Current last mile delivery models are struggling to keep up with demand but automation could provide a solution, according to a new study.
A survey by Capgemini of consumers and supply chain professionals found that 97% of organisations felt current last mile delivery models would not be sustainable to be implemented across their entire footprint. It also found that last mile delivery was accounting for 41% of supply chain costs.
Meanwhile, it found that customer expectations of delivery services remain high, with the delivery sector generally suffering from a poor net promoter scores (NPS). In the UK, France, Germany and the Netherlands the NPS figures were 0, -29, -13 and -13 respectively, although in the US it was +9.
The main reason for the figures was the price of delivery being too high, cited by 59% of respondents, the lack of same-day delivery cited by 47% and late deliveries cited by 45%.
There were troubling signs that retailer and consumer priorities were not aligned. 73% of consumers said a convenient time slot was more important than speed of delivery but only 19% of firms considered this a top priority. In addition, 55% of consumers said two-hour deliveries would increase loyalty but 19% of firms currently provided this.
The high expectations were matched with a lack of appetite for paying more. 99% of customers said they would be unwilling to absorb the full cost of delivery. A membership-based model which offers a premium delivery service in exchange for a subscription fee had fairly limited appeal amongst respondents, with only a small majority of 53% saying they would be willing to pay for it.
“To be successful, retailers must find a balance between customers’ delivery aspirations and maintaining their own profitability,” the report summarised.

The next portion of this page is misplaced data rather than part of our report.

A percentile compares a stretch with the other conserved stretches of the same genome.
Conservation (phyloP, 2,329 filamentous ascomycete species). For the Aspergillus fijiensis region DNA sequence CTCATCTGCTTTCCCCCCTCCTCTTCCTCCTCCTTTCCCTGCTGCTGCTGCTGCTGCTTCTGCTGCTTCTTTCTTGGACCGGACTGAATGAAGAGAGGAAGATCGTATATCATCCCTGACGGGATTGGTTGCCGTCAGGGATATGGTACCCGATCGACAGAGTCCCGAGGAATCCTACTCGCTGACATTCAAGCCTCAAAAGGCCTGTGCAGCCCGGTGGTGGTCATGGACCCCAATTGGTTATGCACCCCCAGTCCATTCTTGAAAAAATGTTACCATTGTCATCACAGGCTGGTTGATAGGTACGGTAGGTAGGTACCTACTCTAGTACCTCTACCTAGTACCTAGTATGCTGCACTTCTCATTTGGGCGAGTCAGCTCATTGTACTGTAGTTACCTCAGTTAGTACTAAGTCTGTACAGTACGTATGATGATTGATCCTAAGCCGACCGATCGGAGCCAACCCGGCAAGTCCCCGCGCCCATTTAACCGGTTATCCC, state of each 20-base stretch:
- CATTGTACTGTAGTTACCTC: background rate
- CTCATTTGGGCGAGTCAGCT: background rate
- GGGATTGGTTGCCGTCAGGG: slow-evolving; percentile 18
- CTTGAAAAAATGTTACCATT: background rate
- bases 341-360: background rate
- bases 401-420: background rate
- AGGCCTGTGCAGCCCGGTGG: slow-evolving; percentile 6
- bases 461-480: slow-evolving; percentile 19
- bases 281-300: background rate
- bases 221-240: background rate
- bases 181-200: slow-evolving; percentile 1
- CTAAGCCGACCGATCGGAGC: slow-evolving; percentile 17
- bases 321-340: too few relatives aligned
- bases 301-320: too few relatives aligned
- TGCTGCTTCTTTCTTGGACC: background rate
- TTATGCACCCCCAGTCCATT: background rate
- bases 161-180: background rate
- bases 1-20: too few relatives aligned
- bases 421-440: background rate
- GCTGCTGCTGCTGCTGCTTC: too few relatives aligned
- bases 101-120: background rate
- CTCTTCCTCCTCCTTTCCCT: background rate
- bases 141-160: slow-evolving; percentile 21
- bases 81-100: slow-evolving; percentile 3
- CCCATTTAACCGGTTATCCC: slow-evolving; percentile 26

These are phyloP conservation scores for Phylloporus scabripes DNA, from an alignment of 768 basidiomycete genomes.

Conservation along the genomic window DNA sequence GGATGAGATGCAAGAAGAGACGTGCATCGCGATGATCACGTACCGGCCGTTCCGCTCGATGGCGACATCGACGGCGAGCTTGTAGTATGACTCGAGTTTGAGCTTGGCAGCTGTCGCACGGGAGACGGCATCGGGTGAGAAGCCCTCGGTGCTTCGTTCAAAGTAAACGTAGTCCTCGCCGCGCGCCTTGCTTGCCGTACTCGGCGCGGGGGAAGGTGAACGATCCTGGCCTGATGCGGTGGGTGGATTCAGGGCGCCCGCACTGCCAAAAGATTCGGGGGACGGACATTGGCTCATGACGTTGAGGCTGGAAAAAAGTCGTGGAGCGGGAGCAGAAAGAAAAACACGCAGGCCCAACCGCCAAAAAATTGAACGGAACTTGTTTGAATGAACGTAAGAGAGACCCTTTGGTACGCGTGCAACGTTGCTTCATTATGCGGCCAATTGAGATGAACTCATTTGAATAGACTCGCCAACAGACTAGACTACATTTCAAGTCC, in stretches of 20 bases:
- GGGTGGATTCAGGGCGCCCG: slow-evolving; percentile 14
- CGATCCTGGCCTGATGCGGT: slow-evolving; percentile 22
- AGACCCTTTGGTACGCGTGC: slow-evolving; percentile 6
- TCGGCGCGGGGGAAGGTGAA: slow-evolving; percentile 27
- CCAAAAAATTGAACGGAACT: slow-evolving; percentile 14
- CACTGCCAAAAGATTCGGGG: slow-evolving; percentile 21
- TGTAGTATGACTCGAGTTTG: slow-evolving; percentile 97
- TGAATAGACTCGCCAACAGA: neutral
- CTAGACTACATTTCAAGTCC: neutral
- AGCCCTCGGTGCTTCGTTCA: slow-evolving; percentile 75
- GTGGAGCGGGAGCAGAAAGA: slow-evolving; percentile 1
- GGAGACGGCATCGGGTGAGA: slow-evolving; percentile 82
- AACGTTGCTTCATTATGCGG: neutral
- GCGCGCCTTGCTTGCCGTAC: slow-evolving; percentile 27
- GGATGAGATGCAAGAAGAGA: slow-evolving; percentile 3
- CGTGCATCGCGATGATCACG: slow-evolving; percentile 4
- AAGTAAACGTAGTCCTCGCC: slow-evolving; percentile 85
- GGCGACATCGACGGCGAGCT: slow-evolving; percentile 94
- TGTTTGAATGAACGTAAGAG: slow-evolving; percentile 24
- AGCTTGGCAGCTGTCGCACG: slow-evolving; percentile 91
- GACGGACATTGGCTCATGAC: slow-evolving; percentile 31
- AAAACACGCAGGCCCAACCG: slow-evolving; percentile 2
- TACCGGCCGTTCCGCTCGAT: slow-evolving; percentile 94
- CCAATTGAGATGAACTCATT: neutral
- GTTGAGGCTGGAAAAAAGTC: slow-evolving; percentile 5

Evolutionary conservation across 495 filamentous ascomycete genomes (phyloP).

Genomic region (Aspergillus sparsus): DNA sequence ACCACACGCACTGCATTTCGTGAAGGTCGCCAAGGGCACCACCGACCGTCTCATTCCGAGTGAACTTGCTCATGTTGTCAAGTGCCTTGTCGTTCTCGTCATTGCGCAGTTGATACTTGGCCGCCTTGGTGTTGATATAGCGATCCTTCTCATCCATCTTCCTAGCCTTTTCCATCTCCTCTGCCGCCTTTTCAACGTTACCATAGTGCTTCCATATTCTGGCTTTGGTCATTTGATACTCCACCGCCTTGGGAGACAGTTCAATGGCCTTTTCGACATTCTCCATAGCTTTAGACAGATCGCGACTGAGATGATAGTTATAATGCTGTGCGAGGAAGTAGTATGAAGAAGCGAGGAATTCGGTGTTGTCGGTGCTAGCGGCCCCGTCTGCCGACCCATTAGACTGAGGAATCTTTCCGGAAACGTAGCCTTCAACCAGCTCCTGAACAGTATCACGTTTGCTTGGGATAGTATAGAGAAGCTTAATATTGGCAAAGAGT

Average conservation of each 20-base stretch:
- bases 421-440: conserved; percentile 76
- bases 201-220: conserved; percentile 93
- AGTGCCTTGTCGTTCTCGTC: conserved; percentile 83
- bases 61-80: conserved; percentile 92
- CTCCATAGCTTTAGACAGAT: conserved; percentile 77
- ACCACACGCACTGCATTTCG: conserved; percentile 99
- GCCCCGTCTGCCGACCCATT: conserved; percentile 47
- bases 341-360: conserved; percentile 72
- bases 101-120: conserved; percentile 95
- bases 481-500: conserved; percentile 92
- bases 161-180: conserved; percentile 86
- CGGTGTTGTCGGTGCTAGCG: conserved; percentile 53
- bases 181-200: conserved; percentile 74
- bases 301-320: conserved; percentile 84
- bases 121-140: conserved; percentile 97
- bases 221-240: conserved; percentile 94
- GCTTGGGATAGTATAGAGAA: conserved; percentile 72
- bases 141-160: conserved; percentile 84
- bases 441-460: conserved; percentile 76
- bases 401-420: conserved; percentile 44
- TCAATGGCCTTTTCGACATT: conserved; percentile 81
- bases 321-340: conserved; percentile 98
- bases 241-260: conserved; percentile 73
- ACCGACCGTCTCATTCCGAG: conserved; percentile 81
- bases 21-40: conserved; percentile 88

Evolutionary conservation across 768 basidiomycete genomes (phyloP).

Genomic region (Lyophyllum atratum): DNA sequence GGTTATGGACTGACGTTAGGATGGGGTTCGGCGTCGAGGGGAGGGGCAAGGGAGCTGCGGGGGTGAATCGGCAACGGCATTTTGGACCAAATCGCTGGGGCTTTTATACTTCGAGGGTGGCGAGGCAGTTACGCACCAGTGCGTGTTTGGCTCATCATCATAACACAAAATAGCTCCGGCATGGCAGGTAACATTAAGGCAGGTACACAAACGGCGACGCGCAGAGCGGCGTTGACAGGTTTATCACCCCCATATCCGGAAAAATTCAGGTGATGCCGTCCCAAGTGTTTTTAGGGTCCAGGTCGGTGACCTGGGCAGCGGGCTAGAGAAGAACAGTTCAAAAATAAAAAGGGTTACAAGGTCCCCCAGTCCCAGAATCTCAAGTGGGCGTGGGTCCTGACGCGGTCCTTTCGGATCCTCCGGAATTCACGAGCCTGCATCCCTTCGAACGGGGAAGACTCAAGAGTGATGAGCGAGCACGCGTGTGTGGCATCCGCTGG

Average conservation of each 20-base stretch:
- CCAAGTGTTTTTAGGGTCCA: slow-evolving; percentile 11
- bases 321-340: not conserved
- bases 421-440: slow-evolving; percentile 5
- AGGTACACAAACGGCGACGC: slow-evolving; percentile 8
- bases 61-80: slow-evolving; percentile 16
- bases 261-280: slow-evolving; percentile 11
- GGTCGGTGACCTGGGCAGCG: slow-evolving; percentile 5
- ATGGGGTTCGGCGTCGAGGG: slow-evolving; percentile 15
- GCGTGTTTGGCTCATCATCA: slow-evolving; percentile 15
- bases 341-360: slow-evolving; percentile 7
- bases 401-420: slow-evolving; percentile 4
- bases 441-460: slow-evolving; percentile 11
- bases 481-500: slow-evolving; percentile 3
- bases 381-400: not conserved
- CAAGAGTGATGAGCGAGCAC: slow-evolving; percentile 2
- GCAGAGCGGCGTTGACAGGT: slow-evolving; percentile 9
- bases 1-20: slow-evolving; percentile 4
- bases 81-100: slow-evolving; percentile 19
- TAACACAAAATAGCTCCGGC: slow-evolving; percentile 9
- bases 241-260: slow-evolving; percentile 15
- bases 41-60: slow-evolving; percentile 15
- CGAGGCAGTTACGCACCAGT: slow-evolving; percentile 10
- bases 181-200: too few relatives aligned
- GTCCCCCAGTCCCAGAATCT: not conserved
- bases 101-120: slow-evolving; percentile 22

The report indicated that automation could be a way to achieve this balance, especially for retailers with large store footprints, with automation of the back room in stores reducing the cost of click and collect and delivery from the store by 14%. Automating warehouses could potentially increase margins by 8% through higher throughput and lower fulfilment costs, while autonomous vehicles could increase profit margins up to 14%.
There were some signs of industry awareness, with 89% of organisations investing in mechanisation and automation of store back-rooms to expedite fulfilment and deliveries. However, only 7% of firms had launched autonomous vehicle projects.
Interviewed for the report, Ruud Limmen, VP of value chain development at Ahold Delhaize, said: “We view the last mile delivery as a fundamental part of our service to the customer as it greatly contributes to the overall purchase experience.
“With changing customer demands, and increasing online purchases of food and grocery items, we are experimenting with new services to be able to continue providing a better customer experience.”
Tim Bridges, global sector lead for consumer products and retail distribution at Capgemini said: “Today customers are neither satisfied with the quality of delivery services, nor willing to bear the total cost of last-mile delivery.
“Therefore, the dilemma facing retailers is to provide last-mile delivery services that customers value, without damaging their own profitability. If done right, and their last-mile experience can win over customer satisfaction, retailers stand to gain loyalty, increased purchase value and frequency, while mitigating profitability risk through automation and optimisation of fulfilment locations.”
The report surveyed over 2870 consumers as well as 500 supply chain executives and business leaders.
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